THE LIVELIHOOD OF CROWS
You ask me to explain the livelihood of crows.
I say nothing, only point to the darkening expanse
above where birds saw holes in shapes
like themselves. We are all replicas, Jackson.
In the field, a man spreads manure on the ground
where white cabbages grow. I saw his face this morning,
tilted toward the sun, and he looked as if he felt gratitude
for his shovel of dung, his stretch of land.
In the evening, when you go back to your sick wife,
I won't quarrel. I'll stand at my stove and boil
one of the cabbages down to soup.
I'll look out my window and watch the red eyes
of your taillights disappear down the road,
while overhead, black crows divide the sky in half.
I'll return to the stove, drop in chopped herbs, and onion.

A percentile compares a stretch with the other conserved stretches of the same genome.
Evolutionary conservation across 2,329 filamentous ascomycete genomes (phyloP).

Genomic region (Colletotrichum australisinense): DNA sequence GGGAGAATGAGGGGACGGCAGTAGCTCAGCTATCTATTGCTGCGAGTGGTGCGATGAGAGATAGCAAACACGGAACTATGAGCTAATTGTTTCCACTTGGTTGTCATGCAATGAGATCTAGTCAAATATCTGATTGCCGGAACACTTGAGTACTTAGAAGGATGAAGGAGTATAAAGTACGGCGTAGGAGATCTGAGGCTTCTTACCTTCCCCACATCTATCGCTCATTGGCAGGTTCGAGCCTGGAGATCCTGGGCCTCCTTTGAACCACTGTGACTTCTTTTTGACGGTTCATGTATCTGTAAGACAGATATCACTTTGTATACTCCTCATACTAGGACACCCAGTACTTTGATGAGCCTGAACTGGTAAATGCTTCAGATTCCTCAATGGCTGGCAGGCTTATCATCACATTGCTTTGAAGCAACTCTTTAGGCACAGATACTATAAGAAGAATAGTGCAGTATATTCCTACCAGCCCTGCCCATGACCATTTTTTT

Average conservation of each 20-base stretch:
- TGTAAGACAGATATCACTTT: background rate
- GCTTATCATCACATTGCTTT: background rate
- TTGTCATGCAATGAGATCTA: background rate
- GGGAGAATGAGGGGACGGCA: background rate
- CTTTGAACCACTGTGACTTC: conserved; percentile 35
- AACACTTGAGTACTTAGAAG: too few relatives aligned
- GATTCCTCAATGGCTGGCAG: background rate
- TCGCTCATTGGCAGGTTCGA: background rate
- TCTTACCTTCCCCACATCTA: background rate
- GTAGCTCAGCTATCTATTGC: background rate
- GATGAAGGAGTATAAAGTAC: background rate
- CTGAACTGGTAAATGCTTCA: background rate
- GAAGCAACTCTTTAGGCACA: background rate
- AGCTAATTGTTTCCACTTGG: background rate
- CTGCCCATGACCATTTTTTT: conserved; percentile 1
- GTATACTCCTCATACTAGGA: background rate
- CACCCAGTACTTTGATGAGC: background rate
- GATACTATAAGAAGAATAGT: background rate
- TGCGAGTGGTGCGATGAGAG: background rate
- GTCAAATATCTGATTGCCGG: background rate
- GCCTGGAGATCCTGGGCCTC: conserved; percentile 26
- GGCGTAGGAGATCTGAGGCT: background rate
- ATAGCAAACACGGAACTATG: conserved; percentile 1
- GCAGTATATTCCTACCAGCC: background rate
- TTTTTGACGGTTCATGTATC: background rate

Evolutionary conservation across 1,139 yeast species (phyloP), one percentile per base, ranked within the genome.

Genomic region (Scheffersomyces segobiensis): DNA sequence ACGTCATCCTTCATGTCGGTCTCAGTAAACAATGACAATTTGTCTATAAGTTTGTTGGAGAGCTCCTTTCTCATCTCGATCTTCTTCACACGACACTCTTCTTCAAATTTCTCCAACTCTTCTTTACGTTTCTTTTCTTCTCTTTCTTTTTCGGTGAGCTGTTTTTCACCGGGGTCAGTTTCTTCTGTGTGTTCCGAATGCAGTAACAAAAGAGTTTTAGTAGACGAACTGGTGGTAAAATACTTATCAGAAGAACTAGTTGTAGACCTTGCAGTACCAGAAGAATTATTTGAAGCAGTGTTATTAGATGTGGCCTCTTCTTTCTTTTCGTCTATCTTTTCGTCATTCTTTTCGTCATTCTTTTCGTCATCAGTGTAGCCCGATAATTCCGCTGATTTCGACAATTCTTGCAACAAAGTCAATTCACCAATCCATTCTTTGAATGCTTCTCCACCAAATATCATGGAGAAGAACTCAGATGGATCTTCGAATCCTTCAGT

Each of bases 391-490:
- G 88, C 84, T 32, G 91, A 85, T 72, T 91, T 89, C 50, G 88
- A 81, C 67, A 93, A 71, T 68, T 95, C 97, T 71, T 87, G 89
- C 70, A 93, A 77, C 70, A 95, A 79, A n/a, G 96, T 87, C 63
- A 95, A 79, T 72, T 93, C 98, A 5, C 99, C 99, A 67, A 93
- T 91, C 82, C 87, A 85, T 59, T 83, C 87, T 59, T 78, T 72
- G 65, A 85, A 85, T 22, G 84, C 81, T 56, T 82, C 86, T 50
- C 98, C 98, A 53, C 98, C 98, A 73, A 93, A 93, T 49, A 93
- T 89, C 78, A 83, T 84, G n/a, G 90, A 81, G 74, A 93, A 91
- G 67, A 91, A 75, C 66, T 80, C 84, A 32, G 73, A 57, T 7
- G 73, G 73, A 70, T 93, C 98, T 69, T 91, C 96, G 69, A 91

I'll put up my hair, wash my face, and go on.
Years later, when I think of you lying beside me,
I won’t regret these things we've done.
Jayne Pupek holds an MA in counseling psychology and has spent most of her professional life in the field of mental health. Her fiction and poetry have appeared in numerous print and online literary journals. She has twice been nominated for the Pushcart Prize. Jayne is the author of one book of poems, Forms of Intercession (Mayapple Press, January, 2008) and two chapbooks: Local Girls (DeadMule, 2007) and Primitive (Pudding House Press, 2004). Her first novel, Tomato Girl, will be published by Algonquin Books in the fall of 2008. She resides near Richmond, VA.